Greece, too, would feel the effects of a Euroskeptic Austrian government. Athens is currently trying to convince its fellow Schengen Agreement signatories that its efforts to protect the European Union's external borders are sufficient. To that end, Athens will present new plans for improved border controls to the EU Commission this week. If the plans are not well received, Greece could be suspended from the Schengen zone. At the same time, Greece is negotiating with its creditors to determine the reforms it must implement to receive its next tranche of bailout money and the contingency measures it will have to introduce if it fails to meet fiscal targets by 2018. As a member of Schengen and the eurozone, Austria will have a say on both issues. And pressures at home could force Vienna to take a tougher stance toward its southern colleague.

Beyond the implications for Southern Europe, Austria's political developments are notable for their relative similarity to Germany's. Opinion polls there show that the two largest German parties, the center-right Christian Democratic Union and the center-left Social Democratic Party, are losing ground to less moderate factions. The nationalist Alternative for Germany (AfD) party, for instance, is currently polling at around 14 percent.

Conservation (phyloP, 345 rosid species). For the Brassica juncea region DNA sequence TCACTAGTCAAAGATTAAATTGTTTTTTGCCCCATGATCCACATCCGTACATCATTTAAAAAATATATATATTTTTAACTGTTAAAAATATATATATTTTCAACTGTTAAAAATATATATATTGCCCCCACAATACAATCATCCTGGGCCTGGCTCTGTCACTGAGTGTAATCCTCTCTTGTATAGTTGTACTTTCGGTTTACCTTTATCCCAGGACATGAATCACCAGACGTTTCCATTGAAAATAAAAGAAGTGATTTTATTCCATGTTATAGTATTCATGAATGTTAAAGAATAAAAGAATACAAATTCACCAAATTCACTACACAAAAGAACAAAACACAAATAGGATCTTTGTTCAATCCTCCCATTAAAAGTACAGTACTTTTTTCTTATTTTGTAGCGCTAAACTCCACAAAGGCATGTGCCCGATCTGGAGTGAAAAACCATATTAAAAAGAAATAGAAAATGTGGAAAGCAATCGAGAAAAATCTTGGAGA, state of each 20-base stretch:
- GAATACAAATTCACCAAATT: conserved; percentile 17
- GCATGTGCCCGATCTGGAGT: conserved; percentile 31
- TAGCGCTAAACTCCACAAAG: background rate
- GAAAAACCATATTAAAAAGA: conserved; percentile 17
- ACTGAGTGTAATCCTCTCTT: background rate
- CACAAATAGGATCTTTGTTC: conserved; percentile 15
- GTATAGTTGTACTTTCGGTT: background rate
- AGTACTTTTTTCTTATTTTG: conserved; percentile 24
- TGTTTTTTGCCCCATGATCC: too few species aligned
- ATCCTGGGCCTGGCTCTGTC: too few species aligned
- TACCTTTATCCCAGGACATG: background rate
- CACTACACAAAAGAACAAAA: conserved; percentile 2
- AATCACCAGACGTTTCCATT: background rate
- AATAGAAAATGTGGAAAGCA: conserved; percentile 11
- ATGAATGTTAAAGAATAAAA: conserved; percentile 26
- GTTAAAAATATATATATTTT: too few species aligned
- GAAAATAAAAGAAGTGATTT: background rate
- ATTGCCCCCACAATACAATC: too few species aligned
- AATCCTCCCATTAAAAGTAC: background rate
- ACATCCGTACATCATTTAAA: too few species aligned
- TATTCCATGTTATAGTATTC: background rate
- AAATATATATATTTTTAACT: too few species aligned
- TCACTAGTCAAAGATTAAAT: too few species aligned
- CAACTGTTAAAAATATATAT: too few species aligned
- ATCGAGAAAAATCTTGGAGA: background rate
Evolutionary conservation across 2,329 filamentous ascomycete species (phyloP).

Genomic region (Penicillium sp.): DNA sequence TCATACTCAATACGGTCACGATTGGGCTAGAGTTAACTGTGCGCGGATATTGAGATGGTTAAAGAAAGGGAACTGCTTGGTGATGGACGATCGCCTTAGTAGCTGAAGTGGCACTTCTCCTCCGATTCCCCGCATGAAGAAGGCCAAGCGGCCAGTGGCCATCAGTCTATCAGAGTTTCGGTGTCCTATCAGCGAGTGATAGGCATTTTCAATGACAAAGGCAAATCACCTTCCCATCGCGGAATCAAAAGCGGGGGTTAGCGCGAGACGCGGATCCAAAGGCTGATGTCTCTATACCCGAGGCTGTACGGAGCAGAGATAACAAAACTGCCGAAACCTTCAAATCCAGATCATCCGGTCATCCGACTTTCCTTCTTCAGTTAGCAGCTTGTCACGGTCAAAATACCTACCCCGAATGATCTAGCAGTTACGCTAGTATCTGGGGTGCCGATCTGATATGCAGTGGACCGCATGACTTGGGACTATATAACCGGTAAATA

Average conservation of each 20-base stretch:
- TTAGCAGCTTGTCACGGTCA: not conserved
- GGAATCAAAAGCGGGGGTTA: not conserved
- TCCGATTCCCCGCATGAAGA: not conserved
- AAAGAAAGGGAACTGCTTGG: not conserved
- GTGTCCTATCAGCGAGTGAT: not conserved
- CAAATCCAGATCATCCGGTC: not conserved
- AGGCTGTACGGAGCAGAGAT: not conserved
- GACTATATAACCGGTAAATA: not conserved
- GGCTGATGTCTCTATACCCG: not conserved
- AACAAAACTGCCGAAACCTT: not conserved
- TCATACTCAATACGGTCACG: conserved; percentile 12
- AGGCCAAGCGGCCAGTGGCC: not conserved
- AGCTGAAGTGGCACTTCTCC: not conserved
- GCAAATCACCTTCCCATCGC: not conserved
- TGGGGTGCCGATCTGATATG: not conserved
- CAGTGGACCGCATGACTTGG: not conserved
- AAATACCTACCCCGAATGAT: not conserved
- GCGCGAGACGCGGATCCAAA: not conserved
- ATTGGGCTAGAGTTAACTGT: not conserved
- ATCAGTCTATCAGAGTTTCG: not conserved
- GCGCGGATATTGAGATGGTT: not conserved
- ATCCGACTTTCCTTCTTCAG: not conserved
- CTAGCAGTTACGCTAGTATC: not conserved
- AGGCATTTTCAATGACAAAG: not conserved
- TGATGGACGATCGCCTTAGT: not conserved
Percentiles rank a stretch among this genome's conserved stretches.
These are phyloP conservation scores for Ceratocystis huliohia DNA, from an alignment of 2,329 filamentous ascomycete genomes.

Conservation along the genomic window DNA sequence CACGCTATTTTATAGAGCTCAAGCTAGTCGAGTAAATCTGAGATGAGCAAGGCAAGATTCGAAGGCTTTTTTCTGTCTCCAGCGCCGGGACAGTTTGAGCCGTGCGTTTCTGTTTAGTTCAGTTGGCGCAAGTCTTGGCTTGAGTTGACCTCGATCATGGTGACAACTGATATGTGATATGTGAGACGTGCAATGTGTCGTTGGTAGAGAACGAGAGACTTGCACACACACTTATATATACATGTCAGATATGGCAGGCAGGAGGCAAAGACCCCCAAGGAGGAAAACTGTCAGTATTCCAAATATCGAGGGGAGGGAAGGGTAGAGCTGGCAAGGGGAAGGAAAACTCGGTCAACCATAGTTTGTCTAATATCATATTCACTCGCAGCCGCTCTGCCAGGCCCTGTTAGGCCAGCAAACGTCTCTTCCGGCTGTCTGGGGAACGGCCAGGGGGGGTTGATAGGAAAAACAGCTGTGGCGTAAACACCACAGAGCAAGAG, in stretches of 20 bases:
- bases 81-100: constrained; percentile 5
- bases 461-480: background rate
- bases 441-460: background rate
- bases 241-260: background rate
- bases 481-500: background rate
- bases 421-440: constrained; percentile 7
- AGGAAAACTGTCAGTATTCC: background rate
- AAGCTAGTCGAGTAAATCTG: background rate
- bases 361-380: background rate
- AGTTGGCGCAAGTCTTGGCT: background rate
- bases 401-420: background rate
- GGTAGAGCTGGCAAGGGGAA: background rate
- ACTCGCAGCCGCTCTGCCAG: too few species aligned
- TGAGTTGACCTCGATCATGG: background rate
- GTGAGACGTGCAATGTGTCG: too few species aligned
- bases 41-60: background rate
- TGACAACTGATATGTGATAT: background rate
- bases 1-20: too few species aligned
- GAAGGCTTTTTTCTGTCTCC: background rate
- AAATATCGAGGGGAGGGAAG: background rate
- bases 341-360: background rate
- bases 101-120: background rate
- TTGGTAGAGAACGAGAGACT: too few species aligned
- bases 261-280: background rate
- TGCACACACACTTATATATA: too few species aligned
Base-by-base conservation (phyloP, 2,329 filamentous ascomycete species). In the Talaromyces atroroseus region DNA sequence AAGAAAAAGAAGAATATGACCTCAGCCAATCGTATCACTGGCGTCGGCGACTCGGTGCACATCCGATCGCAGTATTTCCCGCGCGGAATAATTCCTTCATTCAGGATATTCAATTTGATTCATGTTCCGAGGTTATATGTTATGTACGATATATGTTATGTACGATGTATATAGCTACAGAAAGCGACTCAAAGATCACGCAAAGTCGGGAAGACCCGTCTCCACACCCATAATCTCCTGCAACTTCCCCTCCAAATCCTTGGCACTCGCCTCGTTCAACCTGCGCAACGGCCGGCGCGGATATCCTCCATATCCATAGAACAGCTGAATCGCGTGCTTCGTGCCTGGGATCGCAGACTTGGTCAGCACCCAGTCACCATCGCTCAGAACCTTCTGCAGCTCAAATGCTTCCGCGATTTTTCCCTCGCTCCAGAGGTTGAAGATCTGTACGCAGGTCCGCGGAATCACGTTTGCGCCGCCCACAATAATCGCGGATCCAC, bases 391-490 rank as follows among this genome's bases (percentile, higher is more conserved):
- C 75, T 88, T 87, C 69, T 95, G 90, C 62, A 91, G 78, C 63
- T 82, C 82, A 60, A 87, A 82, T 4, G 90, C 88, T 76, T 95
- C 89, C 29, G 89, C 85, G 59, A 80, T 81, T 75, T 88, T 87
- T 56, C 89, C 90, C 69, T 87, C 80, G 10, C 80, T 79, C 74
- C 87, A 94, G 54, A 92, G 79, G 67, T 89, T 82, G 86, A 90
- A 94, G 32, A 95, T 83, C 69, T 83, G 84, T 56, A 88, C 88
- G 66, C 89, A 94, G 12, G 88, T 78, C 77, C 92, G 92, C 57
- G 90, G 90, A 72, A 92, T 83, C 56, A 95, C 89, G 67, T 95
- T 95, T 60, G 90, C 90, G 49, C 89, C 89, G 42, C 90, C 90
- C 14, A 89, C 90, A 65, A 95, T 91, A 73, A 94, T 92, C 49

AfD emerged as a collection of university professors and journalists critical of the eurozone, but soon evolved into an anti-immigration party. Chancellor Angela Merkel's open-door refugee policy was a boon for AfD, which saw its popular support double in a few months. But as the migrant flow into Germany has slowed, Alternative for Germany has sought additional ways to attract and maintain the Euroskeptic and nationalist vote. In an interview published April 24 in Frankfurt's Allgemeine Zeitung newspaper, Jorg Meuthen, a prominent AfD member, suggested a return to the party's roots. Meuthen argued that France and other Southern European countries should be excluded from the eurozone for their unwillingness to reform.